Microsoft’s PowerToys for Windows 11 and Windows 10 has been updated with a new feature called ‘File LockSmith’. So what exactly is File Locksmith? In technical terms, it is a Windows shell extension that lets you check which files are in use and by which processes.
Up until today, it was not possible to find out which particular process is using the file on Windows. While Task Manager lets you eliminate processes, it cannot tell you what’s using your files or preventing file transfer. In fact, File Explorer will block your attempts to delete a file or folder in use by a process or app.
This is a feature built into File Exxplorer and it’s enabled by default to reduce app crashes, but it can be annoying when you really want to remove a file from the system and you have no idea where the file is being used. With PowerToys File Locksmith, you can scan all running processes and check which files they are using.
As you can see in the above screenshot, the PowerToys File Locksmith feature can be easily accessed via the context menu. You can select any file or folder and right-click on it, and then click on the option to find out exactly which processes are using the file, as shown in the below screenshot.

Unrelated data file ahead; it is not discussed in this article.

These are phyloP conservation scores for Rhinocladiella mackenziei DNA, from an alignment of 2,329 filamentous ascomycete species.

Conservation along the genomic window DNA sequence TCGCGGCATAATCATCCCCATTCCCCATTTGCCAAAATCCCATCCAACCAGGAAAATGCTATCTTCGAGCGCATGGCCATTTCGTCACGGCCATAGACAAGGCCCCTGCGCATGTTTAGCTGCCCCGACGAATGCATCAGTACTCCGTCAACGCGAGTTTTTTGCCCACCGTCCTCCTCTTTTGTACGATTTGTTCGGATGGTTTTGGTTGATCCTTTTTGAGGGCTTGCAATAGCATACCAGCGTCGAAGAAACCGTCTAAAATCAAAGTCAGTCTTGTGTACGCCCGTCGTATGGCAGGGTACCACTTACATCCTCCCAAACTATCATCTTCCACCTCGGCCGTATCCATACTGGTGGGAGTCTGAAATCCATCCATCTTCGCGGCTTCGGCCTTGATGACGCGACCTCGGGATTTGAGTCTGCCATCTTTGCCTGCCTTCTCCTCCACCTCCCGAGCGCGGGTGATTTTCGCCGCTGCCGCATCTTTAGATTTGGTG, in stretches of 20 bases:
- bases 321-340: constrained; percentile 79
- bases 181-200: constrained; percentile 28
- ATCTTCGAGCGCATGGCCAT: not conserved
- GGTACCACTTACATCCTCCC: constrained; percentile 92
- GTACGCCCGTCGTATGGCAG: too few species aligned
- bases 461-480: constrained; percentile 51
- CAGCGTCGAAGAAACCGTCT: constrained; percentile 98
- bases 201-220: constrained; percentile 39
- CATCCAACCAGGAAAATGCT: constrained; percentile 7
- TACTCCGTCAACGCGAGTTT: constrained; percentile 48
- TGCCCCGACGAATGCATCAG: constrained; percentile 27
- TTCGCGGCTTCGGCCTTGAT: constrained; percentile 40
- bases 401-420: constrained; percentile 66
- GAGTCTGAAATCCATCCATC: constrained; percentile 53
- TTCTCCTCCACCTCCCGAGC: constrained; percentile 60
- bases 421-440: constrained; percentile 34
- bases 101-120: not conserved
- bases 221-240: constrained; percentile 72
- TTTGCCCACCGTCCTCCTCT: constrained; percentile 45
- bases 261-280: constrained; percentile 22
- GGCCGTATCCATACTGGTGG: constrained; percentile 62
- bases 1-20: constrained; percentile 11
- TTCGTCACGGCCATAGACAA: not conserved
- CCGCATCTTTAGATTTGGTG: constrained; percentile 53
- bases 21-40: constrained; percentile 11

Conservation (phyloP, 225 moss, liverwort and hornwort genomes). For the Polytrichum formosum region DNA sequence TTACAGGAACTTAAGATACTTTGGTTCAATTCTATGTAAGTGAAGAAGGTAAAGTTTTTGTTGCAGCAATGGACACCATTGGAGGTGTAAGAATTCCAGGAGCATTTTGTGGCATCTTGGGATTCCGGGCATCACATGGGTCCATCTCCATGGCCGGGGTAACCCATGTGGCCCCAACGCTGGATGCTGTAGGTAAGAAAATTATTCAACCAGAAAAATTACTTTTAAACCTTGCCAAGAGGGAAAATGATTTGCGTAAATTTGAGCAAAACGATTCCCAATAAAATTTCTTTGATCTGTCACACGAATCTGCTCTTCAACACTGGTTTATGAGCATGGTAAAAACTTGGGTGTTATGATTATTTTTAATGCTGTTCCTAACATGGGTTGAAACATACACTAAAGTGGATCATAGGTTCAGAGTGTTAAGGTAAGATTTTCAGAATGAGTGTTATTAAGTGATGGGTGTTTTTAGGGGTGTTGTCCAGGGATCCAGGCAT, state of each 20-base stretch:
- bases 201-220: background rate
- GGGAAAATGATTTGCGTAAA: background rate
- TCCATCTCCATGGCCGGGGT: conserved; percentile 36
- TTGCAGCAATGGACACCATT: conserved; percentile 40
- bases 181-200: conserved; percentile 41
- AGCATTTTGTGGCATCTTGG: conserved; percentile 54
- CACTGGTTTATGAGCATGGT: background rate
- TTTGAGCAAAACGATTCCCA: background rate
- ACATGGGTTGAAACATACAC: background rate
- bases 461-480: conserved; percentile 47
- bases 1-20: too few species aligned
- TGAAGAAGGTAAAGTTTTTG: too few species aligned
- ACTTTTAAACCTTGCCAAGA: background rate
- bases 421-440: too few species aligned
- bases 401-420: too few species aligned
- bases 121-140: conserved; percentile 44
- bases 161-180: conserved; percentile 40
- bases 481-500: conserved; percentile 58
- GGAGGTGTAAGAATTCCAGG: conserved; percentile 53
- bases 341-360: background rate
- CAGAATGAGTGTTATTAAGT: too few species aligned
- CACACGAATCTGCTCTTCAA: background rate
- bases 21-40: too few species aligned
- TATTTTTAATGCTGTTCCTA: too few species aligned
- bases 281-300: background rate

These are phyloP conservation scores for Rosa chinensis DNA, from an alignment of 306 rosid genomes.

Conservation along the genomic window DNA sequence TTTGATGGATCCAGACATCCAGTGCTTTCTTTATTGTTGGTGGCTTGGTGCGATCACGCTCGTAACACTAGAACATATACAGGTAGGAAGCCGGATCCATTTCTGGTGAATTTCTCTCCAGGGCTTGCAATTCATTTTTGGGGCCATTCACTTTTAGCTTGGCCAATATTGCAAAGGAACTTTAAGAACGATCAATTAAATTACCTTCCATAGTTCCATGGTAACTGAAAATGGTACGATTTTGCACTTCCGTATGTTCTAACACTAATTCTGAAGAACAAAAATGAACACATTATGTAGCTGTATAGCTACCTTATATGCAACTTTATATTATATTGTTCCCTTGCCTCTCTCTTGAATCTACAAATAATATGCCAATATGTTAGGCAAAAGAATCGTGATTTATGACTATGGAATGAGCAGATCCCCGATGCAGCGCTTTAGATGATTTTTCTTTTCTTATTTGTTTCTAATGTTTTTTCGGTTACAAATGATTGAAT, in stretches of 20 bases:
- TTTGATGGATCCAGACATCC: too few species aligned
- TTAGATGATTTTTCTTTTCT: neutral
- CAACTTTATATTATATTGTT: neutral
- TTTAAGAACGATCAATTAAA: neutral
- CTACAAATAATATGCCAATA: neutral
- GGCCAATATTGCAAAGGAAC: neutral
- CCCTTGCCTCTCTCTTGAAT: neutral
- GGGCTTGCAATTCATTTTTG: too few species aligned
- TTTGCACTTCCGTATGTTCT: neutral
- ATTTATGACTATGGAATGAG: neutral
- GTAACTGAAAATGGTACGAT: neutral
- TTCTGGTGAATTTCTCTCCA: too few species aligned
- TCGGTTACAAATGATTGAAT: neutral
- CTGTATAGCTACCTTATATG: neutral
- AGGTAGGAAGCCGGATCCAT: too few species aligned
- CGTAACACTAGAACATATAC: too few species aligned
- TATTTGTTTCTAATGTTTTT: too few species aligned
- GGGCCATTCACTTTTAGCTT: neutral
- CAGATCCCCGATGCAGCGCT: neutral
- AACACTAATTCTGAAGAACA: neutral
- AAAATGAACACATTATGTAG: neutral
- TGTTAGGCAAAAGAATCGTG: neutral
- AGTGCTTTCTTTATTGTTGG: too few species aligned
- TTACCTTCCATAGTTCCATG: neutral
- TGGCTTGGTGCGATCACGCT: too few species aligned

This could be very useful if you’ve trying to delete files used by unknown apps that cannot be force closed. However, the File Locksmith feature isn’t perfect and it cannot be used to access processes used by a different user. As a result, some files currently in use may be missing from the list of results.
Once detected, you can select the End task button to terminate the process. You can also click on the process to learn more about the app. You can also manually refresh the list of processes by tapping on reload icon.
As mentioned at the outset, Windows 11’s new feature can be useful in a bunch of ways, if you know how to use it. Of course, this feature should be integrated into the operating system as it can help you quickly find out why your PC is slowing down, and then kill a process that’s locking the file.
The feature is still in testing via PowerToys and anyone can download it from the company’s GitHub. There’s a slim chance the feature will be integrated into Windows 11, but that won’t happen anytime soon.
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